Lynn Abbott: 1 dollar, 1 vote?

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Well, the Supreme Court has done it again. In the 2010 Citizens United decision, the court allowed corporations and unions to give unlimited amounts to political action committees. The result was, as we all remember, a flood of campaign money that swamped the 2012 election.

After Wednesday’s decision in McCutcheon vs. FEC, that flood will become a torrent. Until Wednesday, an individual donor could give no more than a total of $123,200 to federal candidates and federal party committees in one two-year election cycle. Those aggregate limits, as they are called, were put in place 40 years ago as a response to the corrupting effect of campaign money during the Watergate years.

Today, after McCutcheon, there are no aggregate limits at all. Forty years of court precedent have now been negated. Individuals can spread as much money as they wish between as many federal candidates and party committees as they wish. There is only one restriction still in place: an individual still is limited to giving no more than $2,600 to a single candidate per primary and per general election. That is little solace when you realize that he or she could give $2,600 to every Senate and House candidate in his or her party.

So what does this mean for those of us who cherish our belief in “one person, one vote”? Our voices will become mute under the weight of all that money. The noise of all those television ads will drown out the music of our earnest chorus of individual participation. We can’t let that happen! We cannot stand by and let it become “one dollar, one vote.”

Our only option is to amend the U.S. Constitution — a daunting task, and rightfully so. But we can do this! Join the grass-roots movement that is blossoming across the nation.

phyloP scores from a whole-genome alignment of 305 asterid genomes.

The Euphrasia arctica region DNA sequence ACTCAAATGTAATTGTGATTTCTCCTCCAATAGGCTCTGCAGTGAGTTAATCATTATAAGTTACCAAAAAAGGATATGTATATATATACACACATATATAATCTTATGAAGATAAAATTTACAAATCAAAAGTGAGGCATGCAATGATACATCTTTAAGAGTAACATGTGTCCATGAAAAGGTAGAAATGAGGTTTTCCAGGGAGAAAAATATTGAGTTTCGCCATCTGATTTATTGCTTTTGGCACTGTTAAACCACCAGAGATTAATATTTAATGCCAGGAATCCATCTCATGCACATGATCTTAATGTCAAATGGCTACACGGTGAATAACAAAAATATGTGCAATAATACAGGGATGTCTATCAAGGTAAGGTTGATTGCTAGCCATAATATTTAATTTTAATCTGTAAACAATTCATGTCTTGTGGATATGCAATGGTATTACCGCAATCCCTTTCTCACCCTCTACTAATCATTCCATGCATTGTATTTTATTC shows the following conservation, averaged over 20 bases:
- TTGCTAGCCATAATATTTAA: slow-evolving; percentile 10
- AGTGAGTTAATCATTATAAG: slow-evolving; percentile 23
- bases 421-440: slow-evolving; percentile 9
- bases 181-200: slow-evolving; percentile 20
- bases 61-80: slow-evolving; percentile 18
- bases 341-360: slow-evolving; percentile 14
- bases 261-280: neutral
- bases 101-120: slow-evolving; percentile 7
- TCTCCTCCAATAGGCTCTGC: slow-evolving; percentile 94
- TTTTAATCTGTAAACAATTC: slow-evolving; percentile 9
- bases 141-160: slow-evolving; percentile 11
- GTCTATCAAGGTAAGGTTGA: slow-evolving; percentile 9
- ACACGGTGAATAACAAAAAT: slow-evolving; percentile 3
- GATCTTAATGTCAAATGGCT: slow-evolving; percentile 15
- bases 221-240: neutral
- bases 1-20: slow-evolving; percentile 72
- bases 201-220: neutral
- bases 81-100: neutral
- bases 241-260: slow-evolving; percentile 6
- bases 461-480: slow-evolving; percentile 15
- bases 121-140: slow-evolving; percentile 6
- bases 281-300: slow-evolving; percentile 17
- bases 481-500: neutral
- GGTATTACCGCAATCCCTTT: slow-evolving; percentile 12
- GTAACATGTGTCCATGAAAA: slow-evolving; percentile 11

As of last July, 16 states, including Colorado, have passed resolutions or ballot initiatives to amend the constitution in favor of campaign finance reform. In addition, 500 cities, towns and counties are on record as supporting such an amendment.

Several organizations are working tirelessly; take a look at these websites to learn more and to see how you can help:

■ Move to Amend: www.movetoamend.org/wethepeopleamendment;

■ Public Citizen: www.democracyisforpeople.org/;

■ People for the American Way: www.pfaw.org/; and

■ Common Cause: www.commoncause.org.

Sign their petitions. Talk to your friends and organizations and tell them how seriously Citizens United and McCutcheon undermine our democracy.

Lynn Abbott

Steamboat Springs

Comments

Ken Mauldin 4 months, 3 weeks ago

I disagree.

Free people should be able to donate as much of their own money as they choose in support of any candidate or policy. Any Constitutional Amendment that would limit political donations would necessarily change the 'freedom of expression' that is protected by the First Amendment and that's a really bad idea.

In addition, the author's suggestion that the McCutcheon ruling threatens the democratic standard of "one person, one vote” is delusional. A person that donates $100 or $1000 to a candidate has never been allowed to cast more than one vote on election day.

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mark hartless 4 months, 3 weeks ago

Nor does anyone who donates millions. It is still "one person, one vote.

TV's have buttons for a reason. Read a book, Lynn. Something on U.S History or Basic Economics, maybe...

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john bailey 4 months, 3 weeks ago